The cons of working remotely:

Limits exposure to company/industry culture

Many news sources refer to remote work as the “new normal.” However, some company leaders won’t make a permanent switch.

While at an industry conference, David Solomon, Goldman Sachs Group Inc. CEO, stated that he wants to get incoming workers inducted into the Wall Street culture from company office desks rather than at home. He clarified, “This is not ideal for us and it’s not a new normal. It’s an aberration that we are going to correct as quickly as possible.”

Plus, in Buffer’s 2021 State of Remote Work Study, many respondents mentioned challenges that more in-person contact could ease. For example, 16% cited communication and collaboration difficulties. Another 16% brought up loneliness as a challenge. Another 12% reported trouble staying motivated, and 7% disliked being in a different time zone than their teammates.

It’s easy to imagine the difficulties of fitting in at a company that’s famous for its culture, such as Google. Someone working remotely for the brand still has the excitement of working for a world-renowned employer. However, they’ll undoubtedly miss out on the buzzing atmosphere associated with the company’s campuses, guest speakers, and in-person events.

Additionally, research published by the American Psychological Society suggested that people are more likely to feel exhausted by remote meetings over platforms like Zoom if those gatherings don’t foster group belonging. Before and after in-person meetings, attendees often socialize, but that doesn’t happen as often remotely.

Managers can compensate by planning a few minutes before a meeting’s start to engage with people about their weekend plans, the best book they’ve read lately, or something similar.

Causes digital overload

Microsoft is another major company that lets its employees work from home part of the time. It created a six-stage system to gradually increase office occupancy as conditions changed during COVID-19. That was a smart decision, since the company has offices worldwide, and countries are at various stages of dealing with the pandemic.

In Stage 4, people can decide to return to working in person. However, Microsoft’s statistics showed that 54% of survey participants who do that spend less than a quarter of their time in one of the company’s facilities.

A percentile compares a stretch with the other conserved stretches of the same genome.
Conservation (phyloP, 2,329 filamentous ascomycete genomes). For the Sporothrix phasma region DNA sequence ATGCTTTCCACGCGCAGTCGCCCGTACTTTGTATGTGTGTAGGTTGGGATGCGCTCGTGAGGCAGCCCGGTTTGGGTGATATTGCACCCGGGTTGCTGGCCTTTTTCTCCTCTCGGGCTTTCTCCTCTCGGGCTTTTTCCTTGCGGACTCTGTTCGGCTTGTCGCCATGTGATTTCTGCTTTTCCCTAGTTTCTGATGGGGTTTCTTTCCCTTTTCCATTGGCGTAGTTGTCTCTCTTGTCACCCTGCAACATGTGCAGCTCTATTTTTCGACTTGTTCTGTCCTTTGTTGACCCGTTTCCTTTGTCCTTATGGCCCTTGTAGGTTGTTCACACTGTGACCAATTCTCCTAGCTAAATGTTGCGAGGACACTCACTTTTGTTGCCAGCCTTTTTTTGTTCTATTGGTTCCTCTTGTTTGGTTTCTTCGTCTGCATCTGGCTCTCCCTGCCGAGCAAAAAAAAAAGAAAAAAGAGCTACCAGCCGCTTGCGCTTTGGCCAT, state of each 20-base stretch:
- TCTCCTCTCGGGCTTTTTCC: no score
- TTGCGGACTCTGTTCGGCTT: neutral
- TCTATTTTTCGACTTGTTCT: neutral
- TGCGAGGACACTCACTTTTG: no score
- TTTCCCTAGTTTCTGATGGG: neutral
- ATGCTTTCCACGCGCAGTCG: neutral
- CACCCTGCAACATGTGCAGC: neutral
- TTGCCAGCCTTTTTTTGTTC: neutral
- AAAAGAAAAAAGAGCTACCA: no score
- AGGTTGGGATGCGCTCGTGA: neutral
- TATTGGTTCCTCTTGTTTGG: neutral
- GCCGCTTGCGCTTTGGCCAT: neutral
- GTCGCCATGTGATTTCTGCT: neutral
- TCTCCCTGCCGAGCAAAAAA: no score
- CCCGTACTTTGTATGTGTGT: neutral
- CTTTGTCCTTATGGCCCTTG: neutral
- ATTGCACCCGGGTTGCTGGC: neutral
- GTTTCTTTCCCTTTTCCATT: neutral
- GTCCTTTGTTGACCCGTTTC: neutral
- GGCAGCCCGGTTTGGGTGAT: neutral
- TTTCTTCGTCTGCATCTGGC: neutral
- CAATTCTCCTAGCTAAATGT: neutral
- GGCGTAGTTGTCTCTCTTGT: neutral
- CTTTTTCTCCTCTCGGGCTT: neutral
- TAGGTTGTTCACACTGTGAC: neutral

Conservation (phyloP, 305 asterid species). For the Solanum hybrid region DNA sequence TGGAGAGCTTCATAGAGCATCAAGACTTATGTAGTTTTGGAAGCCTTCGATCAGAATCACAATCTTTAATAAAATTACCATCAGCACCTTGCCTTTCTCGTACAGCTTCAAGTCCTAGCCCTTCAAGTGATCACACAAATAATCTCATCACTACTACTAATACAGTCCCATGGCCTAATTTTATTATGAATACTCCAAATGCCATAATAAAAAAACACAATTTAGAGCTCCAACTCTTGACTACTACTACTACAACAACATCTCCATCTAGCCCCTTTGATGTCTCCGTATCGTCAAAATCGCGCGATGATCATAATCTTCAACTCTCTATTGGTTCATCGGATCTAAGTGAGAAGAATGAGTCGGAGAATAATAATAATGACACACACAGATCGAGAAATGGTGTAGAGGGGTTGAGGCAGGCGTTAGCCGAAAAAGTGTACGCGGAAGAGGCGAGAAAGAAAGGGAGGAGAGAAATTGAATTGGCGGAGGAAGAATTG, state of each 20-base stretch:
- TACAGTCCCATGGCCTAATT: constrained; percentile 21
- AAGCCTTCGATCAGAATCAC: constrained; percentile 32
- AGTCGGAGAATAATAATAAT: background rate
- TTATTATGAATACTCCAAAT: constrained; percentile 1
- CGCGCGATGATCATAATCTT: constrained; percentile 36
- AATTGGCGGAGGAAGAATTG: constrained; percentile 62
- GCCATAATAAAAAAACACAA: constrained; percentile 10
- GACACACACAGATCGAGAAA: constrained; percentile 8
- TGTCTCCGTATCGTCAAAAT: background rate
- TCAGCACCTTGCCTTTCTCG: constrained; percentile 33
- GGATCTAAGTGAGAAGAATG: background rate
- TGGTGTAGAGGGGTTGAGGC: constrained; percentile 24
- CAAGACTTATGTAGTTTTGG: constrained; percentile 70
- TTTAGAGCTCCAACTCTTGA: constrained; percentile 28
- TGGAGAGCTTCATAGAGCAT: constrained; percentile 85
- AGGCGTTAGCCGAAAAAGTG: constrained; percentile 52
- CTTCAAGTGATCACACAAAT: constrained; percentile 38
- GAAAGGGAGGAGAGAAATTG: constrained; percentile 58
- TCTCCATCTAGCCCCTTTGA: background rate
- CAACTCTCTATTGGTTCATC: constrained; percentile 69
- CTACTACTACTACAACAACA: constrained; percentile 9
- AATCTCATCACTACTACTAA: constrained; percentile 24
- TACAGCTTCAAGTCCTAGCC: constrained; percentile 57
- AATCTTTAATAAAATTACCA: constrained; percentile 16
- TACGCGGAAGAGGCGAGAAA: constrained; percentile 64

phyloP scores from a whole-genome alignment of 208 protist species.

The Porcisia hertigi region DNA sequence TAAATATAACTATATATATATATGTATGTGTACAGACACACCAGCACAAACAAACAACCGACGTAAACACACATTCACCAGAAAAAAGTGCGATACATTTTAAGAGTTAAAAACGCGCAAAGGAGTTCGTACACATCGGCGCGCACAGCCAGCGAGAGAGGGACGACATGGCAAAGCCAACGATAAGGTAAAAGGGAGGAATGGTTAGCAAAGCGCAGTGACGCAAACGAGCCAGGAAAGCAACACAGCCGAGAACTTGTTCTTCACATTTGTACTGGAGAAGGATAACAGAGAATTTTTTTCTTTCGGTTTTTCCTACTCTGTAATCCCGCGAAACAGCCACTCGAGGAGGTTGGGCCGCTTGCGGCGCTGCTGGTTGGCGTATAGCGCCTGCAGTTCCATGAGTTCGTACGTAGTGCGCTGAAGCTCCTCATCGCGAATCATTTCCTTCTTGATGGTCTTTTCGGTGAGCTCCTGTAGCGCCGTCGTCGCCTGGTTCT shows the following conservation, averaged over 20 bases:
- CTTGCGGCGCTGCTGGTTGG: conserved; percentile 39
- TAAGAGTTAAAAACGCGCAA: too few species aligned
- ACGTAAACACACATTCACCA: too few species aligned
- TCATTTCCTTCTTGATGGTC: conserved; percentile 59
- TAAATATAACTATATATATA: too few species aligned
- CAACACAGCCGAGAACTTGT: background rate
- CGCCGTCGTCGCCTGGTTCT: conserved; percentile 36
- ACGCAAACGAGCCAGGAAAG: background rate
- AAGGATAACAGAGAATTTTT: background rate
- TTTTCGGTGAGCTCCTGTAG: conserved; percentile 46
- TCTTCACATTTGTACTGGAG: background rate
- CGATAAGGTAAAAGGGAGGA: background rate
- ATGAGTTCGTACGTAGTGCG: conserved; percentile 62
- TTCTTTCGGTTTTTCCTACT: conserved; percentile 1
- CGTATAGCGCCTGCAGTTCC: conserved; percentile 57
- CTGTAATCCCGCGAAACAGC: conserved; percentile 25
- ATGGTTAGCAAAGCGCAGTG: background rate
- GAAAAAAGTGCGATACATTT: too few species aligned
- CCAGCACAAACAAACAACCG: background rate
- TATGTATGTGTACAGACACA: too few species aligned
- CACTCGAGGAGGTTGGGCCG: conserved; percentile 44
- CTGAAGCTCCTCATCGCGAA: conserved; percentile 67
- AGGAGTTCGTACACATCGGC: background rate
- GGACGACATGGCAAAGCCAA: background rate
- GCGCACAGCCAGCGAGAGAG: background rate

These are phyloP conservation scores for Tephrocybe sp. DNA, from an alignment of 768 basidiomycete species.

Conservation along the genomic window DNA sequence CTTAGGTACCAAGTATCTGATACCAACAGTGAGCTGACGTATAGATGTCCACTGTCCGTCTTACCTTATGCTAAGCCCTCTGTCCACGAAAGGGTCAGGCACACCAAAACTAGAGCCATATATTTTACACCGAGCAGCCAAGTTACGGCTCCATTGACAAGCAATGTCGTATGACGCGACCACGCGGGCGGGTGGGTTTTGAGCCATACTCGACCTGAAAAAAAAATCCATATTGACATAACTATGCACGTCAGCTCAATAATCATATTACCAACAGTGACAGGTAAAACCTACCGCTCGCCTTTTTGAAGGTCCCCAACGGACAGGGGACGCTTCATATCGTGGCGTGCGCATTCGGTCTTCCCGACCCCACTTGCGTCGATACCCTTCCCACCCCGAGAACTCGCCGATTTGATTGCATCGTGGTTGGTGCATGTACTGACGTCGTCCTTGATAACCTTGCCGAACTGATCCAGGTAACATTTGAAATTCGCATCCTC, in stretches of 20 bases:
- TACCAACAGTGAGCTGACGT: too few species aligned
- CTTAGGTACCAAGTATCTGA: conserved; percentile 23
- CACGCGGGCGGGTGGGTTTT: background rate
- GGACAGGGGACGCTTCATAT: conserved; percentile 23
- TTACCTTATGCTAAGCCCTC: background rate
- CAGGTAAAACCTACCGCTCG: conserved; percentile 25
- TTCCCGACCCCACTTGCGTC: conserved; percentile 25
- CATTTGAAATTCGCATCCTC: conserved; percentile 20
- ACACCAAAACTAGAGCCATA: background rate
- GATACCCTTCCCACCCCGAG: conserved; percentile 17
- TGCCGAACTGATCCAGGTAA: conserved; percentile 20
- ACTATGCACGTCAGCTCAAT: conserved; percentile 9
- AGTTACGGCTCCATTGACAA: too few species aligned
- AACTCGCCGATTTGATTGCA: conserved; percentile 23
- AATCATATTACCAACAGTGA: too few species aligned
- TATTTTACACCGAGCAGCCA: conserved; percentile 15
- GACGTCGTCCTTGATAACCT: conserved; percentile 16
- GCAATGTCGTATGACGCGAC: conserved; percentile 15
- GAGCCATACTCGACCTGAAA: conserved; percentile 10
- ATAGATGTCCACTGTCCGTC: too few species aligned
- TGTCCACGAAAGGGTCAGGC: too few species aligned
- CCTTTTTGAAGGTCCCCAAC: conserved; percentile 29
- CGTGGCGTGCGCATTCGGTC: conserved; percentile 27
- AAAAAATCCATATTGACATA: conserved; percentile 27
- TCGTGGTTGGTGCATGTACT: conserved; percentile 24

Even as the tech giant recognizes the value of a hybrid work solution, it measured and published data about the possible adverse effects. The study involved more than 30,000 people in 31 nations.

Statistics showed 40.6 billion more emails were delivered in February 2021 than the previous year. There was also a 145% increase in Microsoft Teams meetings in February 2021 compared to 2020 and a 66% jump in people working on Office documents during that period.

A common assumption is that people from Generation Z are digital natives and the most well-adjusted to remote work. However, Microsoft’s information contradicts that belief. It found that 60% of that group reported flat-out struggling or that they were merely getting by.

Raises cybersecurity risks

Having a remote workforce makes it more challenging to ensure an employee follows cybersecurity rules and best practices. For example, many companies have systems to detect when a new Wi-Fi-enabled device attempts to join a corporate network, allowing some oversight over which gadgets people use to access resources for their jobs. However, it’s much harder to check that workers take cybersecurity precautions at home.

An associated issue is that they often don’t get new guidance about which new processes to follow to mitigate cyber risks while working remotely. A June 2020 study from IBM Security discussed how more than 80% of respondents worked at home rarely or never before the pandemic. Plus, more than 50% of that group received no new cybersecurity training related to the remote transition.

Another eye-opening finding was that nearly half of people in this situation felt concerned about how their new work arrangements could cause elevated cyber risks. Potential problems become more severe for people who regularly handle sensitive information, such as customer service agents working for e-commerce companies or banks.

IBM’s research also confirmed that in addition to not providing people with additional cybersecurity training, company representatives often had them working from personal laptops. More specifically, although 93% of people felt confident they could keep personally identifiable information secure from home, 53% said they were working from non-company-provided computers.

People often don’t stay on top of software updates associated with computers they own. It’s different when using company-managed machines because IT teams usually have automatic update features activated. Outdated operating systems and software products give cybercriminals easier access, but updates frequently include security patches to address known vulnerabilities.

Conclusion; no universally appropriate answer:

These remote working advantages and disadvantages will help business leaders make informed decisions about whether it’s a good approach for their employees. However, it’s impossible to conclude that remote work is always a good or bad idea.

Many people — such as those working as plumbers, veterinarians, and grocery store stockers — have few or no remote options due to what their jobs require. Others find the prospect of working alone without in-person support incredibly isolating.

Thus, anyone thinking about possibly moving forward with remote work should consider hybrid options and arrangements where people can go back to fully in-person schedules if working at home does not suit them. Doing that lets employees and their supervisors weigh what’s best for individual circumstances and adjust as situations evolve.